This is a judgment of Supreme Court of India to check grabbing of village common land including ponds and water bodies (called in different names) by unscrupulous persons, political clout, powerful vested interests, corrupt state authorities, etc by fraudulent practices and ensure their protection and safeguard.
Land Library Search
Through our robust search engine, you can search for any item of the over 50,000 highly curated resources in the Land Library.
If you would like to find an overview of what is possible, feel free to peruse the Search Guide.
Search resultsShowing items 1 through 9 of 5.
Library ResourceJurisprudenceJanuary, 2011India
Library ResourceLegislation & PoliciesLegislationSeptember, 2013India
An Act to ensure,in consultation with institutions oflocal self-government and Gram Sabhas established under the Constitution, a humane, participative, informed andt ransparent process for land acquisition for industrialisation, development of essential infrastructuml facilities and urbanisation with the least disturbance to the owners of the land and other affected families and provide just and fair compensation to the affected families whose land has been acquired or proposed to be cquired or are affected by such acquisition and make adequate provisions for such affected persons for the i
Library ResourceLegislation & PoliciesAugust, 1925India
This document has not been authenticated.
Library ResourceLegislationJanuary, 1962Asia, Southern Asia, India
The Orissa Government Land Settlement Act 1962 provides for practice or usage having the force of law, Government shall not be deemed to be debarred from exercising all or any of the following powers in respect of Government lands, namely: (a) to reserve such portion of the lands as they deem proper for the purpose of being used as house-sites or for any communal or industrial purpose or for any other purpose whatsoever (b) to charge premium for settlement of any such land (c) to charge rent for the lands so settled; (d) to charge fees on applications for settlement of lands and such other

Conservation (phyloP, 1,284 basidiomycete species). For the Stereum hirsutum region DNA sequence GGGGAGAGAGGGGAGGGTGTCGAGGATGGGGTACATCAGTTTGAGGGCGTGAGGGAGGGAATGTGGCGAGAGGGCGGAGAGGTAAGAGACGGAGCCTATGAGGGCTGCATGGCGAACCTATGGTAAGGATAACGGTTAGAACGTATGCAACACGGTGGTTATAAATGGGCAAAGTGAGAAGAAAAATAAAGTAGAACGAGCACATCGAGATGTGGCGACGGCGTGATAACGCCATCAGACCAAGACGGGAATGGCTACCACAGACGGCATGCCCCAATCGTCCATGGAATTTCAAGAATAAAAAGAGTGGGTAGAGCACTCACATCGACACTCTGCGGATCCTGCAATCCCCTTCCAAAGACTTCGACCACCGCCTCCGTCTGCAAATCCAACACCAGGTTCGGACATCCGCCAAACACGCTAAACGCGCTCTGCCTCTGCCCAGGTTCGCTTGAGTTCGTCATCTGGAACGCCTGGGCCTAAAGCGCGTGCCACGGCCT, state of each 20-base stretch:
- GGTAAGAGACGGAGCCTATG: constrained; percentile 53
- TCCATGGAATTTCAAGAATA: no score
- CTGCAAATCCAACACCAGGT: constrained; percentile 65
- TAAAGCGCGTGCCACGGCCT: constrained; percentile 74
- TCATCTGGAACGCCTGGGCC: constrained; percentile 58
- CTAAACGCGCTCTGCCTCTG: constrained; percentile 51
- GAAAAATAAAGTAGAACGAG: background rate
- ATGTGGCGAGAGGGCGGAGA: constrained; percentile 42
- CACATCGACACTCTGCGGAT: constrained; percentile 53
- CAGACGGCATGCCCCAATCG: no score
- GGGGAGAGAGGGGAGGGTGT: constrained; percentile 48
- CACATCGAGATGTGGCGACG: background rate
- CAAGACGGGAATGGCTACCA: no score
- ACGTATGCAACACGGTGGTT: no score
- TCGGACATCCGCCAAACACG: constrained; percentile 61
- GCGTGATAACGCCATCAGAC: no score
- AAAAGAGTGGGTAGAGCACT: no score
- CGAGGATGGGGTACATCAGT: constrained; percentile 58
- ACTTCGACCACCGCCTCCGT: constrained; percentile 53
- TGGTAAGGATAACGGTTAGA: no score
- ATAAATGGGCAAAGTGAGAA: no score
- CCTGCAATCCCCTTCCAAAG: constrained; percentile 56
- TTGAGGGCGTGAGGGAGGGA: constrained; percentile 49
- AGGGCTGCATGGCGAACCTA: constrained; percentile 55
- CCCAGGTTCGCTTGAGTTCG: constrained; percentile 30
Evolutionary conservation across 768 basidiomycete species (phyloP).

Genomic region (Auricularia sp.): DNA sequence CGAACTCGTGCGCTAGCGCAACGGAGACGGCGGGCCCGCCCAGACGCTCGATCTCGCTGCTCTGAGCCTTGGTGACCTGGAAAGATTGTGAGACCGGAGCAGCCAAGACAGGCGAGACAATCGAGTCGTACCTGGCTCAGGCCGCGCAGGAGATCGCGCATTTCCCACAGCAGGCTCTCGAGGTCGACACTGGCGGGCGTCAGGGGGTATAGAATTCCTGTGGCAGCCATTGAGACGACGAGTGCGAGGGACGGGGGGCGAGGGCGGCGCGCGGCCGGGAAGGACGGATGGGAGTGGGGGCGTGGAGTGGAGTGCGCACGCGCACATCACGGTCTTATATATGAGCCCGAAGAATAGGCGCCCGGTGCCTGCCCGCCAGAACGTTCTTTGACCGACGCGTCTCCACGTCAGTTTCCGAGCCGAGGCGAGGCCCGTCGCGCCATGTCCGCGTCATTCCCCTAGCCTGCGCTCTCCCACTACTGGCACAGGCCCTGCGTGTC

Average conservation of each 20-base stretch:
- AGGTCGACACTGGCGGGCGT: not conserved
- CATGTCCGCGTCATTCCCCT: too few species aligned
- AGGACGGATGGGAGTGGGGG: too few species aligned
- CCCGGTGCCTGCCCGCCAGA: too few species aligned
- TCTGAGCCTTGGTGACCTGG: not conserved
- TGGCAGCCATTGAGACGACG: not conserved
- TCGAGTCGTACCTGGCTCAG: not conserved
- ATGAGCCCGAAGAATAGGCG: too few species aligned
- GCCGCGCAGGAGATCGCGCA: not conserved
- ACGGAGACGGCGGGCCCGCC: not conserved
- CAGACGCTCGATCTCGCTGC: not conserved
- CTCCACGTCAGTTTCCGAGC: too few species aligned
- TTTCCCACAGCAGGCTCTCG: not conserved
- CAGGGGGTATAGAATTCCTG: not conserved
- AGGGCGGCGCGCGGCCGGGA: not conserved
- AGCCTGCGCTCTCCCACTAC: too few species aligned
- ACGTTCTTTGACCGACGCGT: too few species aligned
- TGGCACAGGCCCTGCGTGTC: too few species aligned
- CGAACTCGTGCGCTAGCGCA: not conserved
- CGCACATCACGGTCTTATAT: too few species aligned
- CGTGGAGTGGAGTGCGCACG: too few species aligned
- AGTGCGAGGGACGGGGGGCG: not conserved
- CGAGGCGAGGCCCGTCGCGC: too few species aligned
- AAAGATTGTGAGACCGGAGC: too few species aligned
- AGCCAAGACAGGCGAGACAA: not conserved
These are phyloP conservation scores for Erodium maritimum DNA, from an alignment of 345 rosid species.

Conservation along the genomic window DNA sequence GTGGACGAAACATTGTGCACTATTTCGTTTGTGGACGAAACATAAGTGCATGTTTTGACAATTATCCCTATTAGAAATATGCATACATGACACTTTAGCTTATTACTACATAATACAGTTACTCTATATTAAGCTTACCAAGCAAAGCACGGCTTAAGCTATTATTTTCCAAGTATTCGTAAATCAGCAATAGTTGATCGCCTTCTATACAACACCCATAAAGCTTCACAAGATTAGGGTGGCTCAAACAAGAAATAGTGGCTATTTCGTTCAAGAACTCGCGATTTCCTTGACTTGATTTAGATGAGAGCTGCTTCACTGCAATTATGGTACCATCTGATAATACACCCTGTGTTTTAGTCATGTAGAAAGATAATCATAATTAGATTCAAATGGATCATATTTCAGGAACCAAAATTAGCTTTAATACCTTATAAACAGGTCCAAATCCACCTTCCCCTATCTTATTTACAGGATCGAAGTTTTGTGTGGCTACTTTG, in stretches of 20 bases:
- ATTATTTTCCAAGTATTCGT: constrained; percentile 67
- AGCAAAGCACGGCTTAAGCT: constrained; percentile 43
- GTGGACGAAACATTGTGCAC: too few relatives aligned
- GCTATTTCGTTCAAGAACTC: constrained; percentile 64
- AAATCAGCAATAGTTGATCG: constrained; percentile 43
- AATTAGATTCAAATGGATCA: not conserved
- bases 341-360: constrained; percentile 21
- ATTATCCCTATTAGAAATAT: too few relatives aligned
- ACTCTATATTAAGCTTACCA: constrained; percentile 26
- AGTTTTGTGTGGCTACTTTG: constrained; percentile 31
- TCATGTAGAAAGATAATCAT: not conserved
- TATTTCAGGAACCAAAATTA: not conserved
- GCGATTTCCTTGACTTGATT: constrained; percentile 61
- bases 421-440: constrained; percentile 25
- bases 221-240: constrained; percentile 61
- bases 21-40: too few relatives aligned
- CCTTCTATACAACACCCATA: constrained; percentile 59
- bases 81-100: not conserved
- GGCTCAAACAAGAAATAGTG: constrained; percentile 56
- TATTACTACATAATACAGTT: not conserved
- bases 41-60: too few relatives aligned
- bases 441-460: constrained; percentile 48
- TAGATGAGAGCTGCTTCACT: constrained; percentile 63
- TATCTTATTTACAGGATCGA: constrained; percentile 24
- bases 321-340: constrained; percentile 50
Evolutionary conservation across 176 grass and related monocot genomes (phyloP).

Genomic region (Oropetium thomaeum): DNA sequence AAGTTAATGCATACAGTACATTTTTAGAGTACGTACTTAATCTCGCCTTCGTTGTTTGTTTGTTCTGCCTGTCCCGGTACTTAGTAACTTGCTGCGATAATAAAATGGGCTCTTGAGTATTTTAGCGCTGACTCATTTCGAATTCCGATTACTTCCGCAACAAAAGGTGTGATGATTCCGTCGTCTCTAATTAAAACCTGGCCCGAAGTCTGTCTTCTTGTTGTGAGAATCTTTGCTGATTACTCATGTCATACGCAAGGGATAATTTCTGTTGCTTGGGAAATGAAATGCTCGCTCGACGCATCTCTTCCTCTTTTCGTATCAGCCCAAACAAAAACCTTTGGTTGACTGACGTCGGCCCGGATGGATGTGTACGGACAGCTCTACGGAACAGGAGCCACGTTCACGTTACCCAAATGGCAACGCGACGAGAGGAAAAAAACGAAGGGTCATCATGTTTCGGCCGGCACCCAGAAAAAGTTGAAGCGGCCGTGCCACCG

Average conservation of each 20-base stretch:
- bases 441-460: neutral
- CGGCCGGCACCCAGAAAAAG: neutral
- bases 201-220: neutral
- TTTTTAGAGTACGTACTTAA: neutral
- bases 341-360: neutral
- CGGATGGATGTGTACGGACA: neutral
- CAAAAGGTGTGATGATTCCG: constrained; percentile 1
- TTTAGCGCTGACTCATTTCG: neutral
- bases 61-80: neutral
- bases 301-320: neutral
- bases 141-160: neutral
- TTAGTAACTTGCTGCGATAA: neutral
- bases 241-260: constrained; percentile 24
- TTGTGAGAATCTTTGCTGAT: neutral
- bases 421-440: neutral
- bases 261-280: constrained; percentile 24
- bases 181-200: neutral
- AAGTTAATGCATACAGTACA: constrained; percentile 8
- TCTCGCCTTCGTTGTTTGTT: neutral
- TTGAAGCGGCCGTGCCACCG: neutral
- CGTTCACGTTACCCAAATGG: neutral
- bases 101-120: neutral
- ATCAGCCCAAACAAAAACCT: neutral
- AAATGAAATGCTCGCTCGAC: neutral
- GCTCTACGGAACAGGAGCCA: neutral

Library ResourceInternational Conventions or TreatiesJanuary, 1979Bulgaria, Burkina Faso, Burundi, Cambodia, Cameroon, Canada, Cape Verde, Central African Republic, Chad, Chile, China, Colombia, Comoros, Cook Islands, Costa Rica, Croatia, Cuba, Czech Republic, Denmark, Djibouti, Dominica, Dominican Republic, Ecuador, Egypt, El Salvador, Equatorial Guinea, Eritrea, Estonia, Ethiopia, Fiji, Finland, France, Gabon, Gambia, Georgia, Germany, Ghana, Greece, Grenada, Guatemala, Guinea, Guinea-Bissau, Guyana, Haiti, Honduras, Hungary, Iceland, India, Indonesia, Iran, Iraq, Ireland, Israel, Italy, Jamaica, Japan, Jordan, Kazakhstan, Kenya, Kiribati, Kuwait, Kyrgyzstan, Latvia, Lebanon, Lesotho, Liberia, Libya, Liechtenstein, Lithuania, Luxembourg, North Macedonia, Madagascar, Malawi, Malaysia, Maldives, Mali, Malta, Marshall Islands, Mauritania, Mauritius, Mexico, Moldova, Mongolia, Montenegro, Morocco, Mozambique, Namibia, Myanmar, Nauru, Nepal, Netherlands, New Zealand, Nicaragua, Niger, Nigeria, Niue, Norway, Oman, Pakistan, Palau, Panama, Papua New Guinea, Paraguay, Peru, Philippines, Poland, Portugal, Qatar, Romania, Russia, Rwanda, Saint Kitts and Nevis, Saint Lucia, Samoa, San Marino, Sao Tome and Principe, Saudi Arabia, Senegal, Serbia, Seychelles, Sierra Leone, Slovakia, Slovenia, Solomon Islands, Somalia, South Africa, Spain, Sri Lanka, Sudan, Suriname, Eswatini, Sweden, Syrian Arab Republic, Tajikistan, Thailand, Timor-Leste, Togo, Tonga, Trinidad and Tobago, Tunisia, Turkey, Turkmenistan, Uganda, Ukraine, United Arab Emirates, United Kingdom, United States of America, Uruguay, Uzbekistan, Venezuela, Vietnam, Yemen, Zambia, Zimbabwe
The Convention on the Elimination of All Forms of Discrimination against Women (CEDAW) - currently ratified by 187 countries - is the only human rights treaty that deals specifically with rural women (Art. 14). Adopted in 1979 by the United Nations Generally Assembly, entered into force in 1981. The Convention defines discrimination against women as follows: